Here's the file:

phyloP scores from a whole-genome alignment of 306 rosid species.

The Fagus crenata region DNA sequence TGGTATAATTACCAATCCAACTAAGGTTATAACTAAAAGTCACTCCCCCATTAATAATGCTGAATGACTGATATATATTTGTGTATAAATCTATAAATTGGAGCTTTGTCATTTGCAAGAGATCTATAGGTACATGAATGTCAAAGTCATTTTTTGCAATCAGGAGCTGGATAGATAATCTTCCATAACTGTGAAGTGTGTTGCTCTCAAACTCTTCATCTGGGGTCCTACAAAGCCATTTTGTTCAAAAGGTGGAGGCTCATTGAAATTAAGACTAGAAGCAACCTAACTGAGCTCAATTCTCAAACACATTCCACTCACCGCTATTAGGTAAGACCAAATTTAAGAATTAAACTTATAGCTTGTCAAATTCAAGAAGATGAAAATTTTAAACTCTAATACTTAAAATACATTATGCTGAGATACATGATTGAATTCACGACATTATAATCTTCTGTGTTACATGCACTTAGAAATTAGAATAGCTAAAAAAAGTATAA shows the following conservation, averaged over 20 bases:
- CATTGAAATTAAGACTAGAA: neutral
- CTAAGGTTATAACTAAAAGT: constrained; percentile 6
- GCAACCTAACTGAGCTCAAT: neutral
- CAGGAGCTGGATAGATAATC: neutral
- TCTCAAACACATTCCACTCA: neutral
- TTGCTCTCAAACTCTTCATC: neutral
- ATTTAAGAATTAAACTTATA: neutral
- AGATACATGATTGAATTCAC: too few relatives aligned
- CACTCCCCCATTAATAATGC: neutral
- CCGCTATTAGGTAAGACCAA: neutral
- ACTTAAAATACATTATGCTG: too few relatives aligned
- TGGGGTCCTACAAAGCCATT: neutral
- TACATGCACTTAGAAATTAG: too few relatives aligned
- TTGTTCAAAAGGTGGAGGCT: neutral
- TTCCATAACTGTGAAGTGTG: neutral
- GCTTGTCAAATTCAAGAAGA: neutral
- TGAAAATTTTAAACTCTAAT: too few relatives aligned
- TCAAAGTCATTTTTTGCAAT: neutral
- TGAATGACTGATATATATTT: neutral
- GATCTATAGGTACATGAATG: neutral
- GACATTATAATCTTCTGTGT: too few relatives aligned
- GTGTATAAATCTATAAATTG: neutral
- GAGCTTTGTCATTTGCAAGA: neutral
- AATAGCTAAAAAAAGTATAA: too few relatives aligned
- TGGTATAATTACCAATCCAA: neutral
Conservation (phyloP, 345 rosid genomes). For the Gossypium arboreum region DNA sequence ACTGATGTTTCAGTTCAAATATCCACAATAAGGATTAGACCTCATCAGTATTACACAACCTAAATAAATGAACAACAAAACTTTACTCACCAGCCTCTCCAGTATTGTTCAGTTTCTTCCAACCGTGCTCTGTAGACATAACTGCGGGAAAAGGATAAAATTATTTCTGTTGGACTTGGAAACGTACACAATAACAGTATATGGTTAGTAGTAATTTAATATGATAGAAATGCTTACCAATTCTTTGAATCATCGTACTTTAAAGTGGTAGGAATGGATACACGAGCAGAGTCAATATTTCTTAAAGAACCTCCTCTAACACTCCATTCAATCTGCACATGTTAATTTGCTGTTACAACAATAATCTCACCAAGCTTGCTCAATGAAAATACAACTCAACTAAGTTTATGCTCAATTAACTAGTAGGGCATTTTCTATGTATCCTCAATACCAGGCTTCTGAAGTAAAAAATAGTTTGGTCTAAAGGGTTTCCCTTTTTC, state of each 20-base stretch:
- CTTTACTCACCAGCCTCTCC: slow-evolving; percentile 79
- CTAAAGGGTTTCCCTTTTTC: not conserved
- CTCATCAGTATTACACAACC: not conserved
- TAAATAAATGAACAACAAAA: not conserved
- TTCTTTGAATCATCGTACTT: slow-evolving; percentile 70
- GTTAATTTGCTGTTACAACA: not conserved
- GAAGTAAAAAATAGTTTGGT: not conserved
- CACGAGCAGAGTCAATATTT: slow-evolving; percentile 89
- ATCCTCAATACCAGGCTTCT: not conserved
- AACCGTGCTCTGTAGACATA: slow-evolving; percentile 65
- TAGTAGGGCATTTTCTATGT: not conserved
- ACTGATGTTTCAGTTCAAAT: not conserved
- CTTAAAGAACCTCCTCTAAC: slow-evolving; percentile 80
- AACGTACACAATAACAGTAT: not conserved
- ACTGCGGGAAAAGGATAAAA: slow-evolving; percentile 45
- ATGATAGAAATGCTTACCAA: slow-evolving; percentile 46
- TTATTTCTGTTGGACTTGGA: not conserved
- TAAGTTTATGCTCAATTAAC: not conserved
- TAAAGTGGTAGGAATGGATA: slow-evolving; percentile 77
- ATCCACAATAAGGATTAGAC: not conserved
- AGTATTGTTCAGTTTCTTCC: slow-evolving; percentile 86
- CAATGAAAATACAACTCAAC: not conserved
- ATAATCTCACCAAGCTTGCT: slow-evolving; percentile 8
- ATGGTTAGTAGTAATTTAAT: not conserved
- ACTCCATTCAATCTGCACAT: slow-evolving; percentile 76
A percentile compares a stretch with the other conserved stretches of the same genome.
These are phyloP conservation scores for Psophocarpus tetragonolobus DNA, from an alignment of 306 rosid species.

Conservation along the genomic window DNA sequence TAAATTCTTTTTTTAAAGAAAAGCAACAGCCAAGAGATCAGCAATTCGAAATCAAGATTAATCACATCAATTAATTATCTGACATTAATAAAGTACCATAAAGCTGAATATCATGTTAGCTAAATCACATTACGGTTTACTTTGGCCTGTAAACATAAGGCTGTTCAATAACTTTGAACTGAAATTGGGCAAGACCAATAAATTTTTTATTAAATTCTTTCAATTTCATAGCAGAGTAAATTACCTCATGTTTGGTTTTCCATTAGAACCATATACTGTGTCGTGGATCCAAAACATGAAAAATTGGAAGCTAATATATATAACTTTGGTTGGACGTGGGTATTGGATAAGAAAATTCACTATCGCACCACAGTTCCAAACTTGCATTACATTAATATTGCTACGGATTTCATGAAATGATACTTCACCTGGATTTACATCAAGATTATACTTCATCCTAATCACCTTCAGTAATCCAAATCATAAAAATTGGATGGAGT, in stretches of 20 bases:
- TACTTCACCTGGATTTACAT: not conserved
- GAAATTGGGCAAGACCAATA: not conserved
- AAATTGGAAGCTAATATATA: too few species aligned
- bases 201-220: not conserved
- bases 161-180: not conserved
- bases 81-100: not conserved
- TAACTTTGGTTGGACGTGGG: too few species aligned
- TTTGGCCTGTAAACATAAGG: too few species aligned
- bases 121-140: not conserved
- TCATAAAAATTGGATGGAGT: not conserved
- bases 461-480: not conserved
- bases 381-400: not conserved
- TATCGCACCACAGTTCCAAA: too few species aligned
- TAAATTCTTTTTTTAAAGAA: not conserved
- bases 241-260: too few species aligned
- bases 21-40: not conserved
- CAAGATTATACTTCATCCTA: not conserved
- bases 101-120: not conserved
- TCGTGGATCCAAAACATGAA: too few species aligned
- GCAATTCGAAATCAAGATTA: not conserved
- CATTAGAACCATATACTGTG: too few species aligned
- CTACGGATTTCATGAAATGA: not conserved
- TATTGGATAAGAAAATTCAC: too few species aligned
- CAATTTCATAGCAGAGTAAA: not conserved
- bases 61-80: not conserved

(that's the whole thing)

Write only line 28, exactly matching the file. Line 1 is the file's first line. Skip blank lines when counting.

Conservation (phyloP, 345 rosid genomes). For the Gossypium arboreum region DNA sequence ACTGATGTTTCAGTTCAAATATCCACAATAAGGATTAGACCTCATCAGTATTACACAACCTAAATAAATGAACAACAAAACTTTACTCACCAGCCTCTCCAGTATTGTTCAGTTTCTTCCAACCGTGCTCTGTAGACATAACTGCGGGAAAAGGATAAAATTATTTCTGTTGGACTTGGAAACGTACACAATAACAGTATATGGTTAGTAGTAATTTAATATGATAGAAATGCTTACCAATTCTTTGAATCATCGTACTTTAAAGTGGTAGGAATGGATACACGAGCAGAGTCAATATTTCTTAAAGAACCTCCTCTAACACTCCATTCAATCTGCACATGTTAATTTGCTGTTACAACAATAATCTCACCAAGCTTGCTCAATGAAAATACAACTCAACTAAGTTTATGCTCAATTAACTAGTAGGGCATTTTCTATGTATCCTCAATACCAGGCTTCTGAAGTAAAAAATAGTTTGGTCTAAAGGGTTTCCCTTTTTC, state of each 20-base stretch: